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Determination of quantitative and site-specific DNA methylation of perforin by pyrosequencing
  • Published Date:
    Jun 12 2009
  • Source:
    BMC Res Notes. 2009; 2:104.
Filetype[PDF - 877.35 KB]


Details:
  • Description:
    Background

    Differential expression of perforin (PRF1), a gene with a pivotal role in immune surveillance, can be attributed to differential methylation of CpG sites in its promoter region. A reproducible method for quantitative and CpG site-specific determination of perforin methylation is required for molecular epidemiologic studies of chronic diseases with immune dysfunction.

    Findings

    We developed a pyrosequencing based method to quantify site-specific methylation levels in 32 out of 34 CpG sites in the PRF1 promoter, and also compared methylation pattern in DNAs extracted from whole blood drawn into PAXgene blood DNA tubes (whole blood DNA) or DNA extracted from peripheral blood mononuclear cells (PBMC DNA) from the same normal subjects. Sodium bisulfite treatment of DNA and touchdown PCR were highly reproducible (coefficient of variation 1.63 to 2.18%) to preserve methylation information. Application of optimized pyrosequencing protocol to whole blood DNA revealed that methylation level varied along the promoter in normal subjects with extremely high methylation (mean 86%; range 82–92%) in the distal enhancer region (CpG sites 1–10), a variable methylation (range 49%–83%) in the methylation sensitive region (CpG sites 11–17), and a progressively declining methylation level (range 12%–80%) in the proximal promoter region (CpG sites 18–32) of PRF1. This pattern of methylation remained the same between whole blood and PBMC DNAs, but the absolute values of methylation in 30 out of 32 CpG sites differed significantly, with higher values for all CpG sites in the whole blood DNA.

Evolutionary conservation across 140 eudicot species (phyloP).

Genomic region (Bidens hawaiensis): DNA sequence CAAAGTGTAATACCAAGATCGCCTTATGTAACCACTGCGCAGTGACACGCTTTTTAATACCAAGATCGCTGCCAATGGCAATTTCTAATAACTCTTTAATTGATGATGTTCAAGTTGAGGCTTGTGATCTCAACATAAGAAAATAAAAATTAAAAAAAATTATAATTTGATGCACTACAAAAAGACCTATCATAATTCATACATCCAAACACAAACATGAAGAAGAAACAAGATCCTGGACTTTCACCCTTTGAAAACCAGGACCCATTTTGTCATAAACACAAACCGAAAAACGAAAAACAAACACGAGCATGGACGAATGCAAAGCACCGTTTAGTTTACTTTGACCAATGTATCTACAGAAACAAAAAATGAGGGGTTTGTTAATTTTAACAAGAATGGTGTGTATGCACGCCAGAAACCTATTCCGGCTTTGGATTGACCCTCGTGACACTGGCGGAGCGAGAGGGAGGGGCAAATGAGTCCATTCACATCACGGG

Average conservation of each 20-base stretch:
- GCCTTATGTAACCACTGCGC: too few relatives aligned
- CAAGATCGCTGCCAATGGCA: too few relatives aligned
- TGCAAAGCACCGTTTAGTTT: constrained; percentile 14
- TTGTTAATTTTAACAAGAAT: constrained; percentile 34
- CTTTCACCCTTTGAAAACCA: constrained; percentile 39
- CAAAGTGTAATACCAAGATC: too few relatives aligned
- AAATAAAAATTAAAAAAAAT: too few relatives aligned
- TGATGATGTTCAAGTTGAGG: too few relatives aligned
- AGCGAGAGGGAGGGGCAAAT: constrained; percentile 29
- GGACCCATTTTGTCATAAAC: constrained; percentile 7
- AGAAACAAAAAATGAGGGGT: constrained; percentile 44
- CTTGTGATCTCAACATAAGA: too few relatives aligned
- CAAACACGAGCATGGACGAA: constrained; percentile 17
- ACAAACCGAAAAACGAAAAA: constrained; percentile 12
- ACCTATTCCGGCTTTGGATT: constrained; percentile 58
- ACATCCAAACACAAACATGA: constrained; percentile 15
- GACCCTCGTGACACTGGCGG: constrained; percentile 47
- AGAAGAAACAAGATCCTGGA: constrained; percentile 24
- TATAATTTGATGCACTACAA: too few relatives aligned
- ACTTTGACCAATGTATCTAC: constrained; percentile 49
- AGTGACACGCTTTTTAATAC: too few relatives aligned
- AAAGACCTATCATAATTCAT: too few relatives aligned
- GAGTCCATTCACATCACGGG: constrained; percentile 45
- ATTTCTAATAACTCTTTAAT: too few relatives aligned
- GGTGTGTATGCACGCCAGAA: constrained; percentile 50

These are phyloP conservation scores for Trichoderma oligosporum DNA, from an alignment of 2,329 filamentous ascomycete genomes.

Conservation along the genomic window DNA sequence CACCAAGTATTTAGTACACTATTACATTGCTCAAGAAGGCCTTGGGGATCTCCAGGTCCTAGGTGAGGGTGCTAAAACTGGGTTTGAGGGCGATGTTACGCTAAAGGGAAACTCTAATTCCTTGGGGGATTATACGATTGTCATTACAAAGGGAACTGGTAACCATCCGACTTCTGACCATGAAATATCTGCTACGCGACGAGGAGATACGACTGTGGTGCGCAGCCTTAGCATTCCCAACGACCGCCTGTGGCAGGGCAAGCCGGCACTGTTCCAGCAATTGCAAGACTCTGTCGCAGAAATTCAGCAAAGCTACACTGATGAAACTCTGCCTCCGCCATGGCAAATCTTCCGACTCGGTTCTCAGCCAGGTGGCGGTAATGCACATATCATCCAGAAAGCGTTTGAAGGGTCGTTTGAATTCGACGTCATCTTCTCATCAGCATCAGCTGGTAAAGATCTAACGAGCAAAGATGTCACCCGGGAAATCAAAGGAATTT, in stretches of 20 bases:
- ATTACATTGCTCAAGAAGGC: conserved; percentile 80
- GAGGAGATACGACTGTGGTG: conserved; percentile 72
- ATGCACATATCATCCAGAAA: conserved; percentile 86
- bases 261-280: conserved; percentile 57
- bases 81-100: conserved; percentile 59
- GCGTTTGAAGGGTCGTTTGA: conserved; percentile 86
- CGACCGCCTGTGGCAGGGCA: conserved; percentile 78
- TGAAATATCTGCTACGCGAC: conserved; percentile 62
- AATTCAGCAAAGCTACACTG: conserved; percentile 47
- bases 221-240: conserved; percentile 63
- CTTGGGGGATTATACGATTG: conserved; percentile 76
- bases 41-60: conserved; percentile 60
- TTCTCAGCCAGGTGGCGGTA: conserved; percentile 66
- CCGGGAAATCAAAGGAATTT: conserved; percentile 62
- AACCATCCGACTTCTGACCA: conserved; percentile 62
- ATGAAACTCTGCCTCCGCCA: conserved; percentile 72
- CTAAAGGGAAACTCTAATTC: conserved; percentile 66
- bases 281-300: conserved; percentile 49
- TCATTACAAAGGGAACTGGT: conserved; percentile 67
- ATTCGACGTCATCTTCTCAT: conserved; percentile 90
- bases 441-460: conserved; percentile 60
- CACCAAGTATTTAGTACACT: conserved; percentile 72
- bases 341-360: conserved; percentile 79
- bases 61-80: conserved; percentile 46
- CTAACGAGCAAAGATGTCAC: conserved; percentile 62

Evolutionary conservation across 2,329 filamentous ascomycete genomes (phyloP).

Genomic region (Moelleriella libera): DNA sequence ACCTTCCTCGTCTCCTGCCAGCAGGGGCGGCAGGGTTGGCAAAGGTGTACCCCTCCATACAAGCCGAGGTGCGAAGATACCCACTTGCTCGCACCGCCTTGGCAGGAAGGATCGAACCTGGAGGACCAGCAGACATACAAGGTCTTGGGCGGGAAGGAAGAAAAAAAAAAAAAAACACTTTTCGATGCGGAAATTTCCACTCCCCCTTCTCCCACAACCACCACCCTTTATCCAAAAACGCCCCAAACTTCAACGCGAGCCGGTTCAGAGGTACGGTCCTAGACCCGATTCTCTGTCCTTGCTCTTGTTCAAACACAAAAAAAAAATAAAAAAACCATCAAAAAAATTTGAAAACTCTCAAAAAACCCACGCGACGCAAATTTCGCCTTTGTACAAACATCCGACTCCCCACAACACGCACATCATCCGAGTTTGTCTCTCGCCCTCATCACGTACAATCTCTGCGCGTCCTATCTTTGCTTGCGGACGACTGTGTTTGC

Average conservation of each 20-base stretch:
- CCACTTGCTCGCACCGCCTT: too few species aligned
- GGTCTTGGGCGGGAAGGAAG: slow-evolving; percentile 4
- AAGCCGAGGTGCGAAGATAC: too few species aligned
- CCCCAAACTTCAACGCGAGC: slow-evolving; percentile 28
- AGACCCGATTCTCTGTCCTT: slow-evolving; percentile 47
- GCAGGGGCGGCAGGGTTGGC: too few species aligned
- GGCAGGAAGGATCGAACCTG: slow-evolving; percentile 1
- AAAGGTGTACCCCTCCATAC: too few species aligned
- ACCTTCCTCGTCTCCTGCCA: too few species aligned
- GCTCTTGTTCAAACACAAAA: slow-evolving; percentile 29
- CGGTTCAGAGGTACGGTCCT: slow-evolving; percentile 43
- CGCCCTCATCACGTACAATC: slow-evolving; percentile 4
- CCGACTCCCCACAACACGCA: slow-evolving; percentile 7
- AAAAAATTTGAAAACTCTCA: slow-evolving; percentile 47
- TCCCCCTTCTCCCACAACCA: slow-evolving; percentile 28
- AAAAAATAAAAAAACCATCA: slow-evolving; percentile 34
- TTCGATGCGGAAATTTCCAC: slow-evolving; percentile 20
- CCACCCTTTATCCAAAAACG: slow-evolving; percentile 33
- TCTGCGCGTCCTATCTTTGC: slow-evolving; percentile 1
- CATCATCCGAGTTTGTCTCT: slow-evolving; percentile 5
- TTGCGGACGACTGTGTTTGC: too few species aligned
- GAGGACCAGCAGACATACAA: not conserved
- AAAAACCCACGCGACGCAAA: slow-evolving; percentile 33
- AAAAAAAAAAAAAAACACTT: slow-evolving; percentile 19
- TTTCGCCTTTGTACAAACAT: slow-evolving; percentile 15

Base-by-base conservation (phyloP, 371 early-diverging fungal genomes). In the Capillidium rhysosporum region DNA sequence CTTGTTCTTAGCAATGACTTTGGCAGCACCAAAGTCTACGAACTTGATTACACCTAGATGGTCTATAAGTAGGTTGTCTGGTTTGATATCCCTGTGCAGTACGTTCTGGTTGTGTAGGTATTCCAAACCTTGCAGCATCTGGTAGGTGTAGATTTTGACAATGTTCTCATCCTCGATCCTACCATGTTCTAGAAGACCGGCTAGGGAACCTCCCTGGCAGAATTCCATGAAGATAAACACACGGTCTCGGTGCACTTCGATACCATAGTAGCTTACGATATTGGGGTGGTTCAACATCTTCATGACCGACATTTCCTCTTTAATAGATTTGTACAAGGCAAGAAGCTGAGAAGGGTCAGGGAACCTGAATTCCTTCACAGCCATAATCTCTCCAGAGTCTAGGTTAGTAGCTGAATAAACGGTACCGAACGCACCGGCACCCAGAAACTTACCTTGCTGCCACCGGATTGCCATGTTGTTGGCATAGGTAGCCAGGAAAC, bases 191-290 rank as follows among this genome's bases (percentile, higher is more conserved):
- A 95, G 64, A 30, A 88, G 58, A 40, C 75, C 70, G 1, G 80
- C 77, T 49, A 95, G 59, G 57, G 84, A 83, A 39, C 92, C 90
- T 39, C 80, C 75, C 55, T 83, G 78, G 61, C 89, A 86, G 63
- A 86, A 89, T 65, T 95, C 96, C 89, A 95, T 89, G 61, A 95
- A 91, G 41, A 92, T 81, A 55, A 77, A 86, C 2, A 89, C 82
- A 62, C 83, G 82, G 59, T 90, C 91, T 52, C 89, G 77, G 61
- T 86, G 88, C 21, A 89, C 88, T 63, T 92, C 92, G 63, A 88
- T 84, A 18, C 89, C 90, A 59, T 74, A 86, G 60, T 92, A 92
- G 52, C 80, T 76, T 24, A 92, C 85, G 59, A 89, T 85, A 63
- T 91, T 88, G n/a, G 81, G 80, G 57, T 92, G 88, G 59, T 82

Conclusion

    This reproducible, site-specific and quantitative method for methylation determination of PRF1 based on pyrosequencing without cloning is well suited for large-scale molecular epidemiologic studies of diseases with immune dysfunction. PBMC DNA may be better suited than whole blood DNA for examining methylation levels in genes associated with immune function.

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